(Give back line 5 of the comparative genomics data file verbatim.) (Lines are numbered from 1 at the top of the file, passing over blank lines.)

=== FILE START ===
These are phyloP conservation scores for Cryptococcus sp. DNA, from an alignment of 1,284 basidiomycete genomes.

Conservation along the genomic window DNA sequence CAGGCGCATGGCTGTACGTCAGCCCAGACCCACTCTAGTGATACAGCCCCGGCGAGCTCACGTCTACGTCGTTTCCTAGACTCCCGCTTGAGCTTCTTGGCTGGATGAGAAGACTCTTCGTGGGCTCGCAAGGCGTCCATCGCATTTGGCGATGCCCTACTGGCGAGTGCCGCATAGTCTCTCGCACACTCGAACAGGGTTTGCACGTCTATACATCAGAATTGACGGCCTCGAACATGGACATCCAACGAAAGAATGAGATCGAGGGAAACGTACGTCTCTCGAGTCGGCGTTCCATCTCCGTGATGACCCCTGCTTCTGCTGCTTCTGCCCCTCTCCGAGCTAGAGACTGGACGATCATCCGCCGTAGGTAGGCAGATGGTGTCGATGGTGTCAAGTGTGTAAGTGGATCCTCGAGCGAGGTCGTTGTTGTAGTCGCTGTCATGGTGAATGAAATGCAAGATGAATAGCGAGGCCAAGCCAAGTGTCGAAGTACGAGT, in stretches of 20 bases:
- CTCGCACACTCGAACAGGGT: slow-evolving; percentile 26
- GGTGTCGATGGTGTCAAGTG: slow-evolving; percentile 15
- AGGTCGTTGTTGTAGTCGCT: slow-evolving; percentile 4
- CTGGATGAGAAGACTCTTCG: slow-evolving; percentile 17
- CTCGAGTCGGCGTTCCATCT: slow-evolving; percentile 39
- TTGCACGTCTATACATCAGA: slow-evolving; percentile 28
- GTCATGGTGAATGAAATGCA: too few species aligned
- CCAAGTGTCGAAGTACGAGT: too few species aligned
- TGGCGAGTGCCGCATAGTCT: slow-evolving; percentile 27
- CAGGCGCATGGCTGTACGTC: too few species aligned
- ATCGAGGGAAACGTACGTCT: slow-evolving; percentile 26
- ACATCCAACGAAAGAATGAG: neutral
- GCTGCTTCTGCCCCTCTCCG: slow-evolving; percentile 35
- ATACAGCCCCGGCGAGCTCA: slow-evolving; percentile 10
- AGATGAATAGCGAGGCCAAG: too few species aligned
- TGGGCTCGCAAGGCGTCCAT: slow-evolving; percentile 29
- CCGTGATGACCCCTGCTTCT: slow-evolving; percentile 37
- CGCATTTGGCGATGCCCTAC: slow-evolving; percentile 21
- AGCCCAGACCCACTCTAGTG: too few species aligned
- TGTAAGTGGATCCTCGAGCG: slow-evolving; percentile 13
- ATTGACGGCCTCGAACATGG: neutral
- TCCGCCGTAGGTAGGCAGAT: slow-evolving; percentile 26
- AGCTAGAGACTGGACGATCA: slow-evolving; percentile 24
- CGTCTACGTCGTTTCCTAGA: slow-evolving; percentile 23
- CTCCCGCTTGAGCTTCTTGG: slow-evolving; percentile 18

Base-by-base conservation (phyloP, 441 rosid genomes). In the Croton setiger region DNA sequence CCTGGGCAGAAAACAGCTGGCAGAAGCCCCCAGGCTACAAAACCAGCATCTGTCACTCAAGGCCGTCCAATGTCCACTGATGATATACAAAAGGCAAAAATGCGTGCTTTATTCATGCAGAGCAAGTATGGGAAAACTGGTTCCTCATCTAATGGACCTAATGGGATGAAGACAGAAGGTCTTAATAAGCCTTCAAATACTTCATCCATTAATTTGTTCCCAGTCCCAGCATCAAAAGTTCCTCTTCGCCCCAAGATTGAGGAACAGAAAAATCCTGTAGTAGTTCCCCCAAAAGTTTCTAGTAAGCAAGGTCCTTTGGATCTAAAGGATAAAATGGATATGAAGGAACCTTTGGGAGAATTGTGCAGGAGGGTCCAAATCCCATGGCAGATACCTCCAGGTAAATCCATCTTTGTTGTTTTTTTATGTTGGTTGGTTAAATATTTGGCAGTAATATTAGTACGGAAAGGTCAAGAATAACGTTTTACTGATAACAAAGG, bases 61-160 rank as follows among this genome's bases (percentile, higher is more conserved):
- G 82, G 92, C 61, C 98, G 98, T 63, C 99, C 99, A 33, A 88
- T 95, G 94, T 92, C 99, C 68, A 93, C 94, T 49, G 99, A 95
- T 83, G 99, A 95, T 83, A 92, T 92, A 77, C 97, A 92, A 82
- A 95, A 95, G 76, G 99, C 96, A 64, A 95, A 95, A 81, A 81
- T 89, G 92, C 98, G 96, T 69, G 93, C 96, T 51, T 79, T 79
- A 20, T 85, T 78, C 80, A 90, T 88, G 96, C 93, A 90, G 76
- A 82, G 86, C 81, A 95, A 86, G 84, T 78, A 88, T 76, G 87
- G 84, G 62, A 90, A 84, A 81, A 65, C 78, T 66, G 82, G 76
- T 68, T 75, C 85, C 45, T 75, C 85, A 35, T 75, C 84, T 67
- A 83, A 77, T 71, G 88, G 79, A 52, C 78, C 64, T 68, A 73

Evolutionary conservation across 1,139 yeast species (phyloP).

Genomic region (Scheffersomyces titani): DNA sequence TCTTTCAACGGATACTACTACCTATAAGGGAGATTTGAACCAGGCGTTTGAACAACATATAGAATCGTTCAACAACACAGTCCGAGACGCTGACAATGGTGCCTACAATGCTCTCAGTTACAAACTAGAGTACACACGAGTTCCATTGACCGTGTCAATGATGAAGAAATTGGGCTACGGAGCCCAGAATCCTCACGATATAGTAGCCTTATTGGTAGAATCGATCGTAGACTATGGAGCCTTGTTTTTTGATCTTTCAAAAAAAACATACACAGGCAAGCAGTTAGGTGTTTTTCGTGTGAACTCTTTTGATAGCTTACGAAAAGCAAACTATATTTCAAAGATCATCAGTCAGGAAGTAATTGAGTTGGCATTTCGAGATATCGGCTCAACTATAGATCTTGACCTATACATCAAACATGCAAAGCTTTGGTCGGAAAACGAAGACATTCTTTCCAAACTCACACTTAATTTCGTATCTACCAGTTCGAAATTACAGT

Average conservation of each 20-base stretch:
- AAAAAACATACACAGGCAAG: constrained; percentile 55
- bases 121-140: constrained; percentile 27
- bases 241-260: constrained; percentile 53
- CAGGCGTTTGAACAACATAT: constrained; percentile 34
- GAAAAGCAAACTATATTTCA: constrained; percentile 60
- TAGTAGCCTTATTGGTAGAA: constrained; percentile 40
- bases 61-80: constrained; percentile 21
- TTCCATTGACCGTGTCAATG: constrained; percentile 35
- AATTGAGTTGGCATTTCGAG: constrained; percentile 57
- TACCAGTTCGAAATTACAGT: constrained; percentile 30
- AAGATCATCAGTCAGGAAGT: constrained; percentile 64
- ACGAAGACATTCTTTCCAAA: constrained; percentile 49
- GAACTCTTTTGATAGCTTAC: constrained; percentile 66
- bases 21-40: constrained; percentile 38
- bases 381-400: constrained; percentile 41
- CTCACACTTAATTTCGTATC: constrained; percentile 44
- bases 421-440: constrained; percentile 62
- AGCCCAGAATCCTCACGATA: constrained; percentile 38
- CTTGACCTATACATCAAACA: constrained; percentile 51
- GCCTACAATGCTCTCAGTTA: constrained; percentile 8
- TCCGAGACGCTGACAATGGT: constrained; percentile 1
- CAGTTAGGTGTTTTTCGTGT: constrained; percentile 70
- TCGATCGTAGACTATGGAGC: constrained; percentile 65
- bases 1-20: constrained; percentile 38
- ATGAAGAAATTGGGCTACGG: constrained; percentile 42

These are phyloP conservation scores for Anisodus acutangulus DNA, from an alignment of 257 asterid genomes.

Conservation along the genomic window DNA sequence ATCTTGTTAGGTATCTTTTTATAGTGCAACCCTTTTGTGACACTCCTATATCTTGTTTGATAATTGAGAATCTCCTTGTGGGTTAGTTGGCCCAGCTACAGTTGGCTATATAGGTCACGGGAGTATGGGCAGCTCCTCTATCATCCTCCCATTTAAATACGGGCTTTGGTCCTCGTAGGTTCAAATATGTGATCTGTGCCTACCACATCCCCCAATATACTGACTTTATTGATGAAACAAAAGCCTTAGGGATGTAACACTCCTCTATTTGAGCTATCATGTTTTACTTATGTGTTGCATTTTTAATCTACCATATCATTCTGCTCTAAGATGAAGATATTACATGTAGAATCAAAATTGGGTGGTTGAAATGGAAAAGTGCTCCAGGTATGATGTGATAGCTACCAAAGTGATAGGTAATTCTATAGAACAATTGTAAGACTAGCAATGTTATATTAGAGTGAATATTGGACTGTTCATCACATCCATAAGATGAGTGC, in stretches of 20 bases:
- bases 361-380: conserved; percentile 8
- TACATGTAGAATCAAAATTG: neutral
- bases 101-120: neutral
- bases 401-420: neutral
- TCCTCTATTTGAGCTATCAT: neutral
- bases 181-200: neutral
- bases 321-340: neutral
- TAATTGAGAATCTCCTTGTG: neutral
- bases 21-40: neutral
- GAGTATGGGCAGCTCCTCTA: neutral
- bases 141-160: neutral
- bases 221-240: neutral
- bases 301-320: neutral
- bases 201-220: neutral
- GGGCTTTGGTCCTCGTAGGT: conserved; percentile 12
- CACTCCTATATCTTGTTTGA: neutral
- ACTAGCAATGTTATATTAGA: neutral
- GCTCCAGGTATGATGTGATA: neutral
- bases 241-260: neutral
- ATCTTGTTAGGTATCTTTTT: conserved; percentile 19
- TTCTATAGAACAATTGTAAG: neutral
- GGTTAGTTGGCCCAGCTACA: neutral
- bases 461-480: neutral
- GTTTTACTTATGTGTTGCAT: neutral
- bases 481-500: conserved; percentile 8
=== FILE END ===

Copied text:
- AGGTCGTTGTTGTAGTCGCT: slow-evolving; percentile 4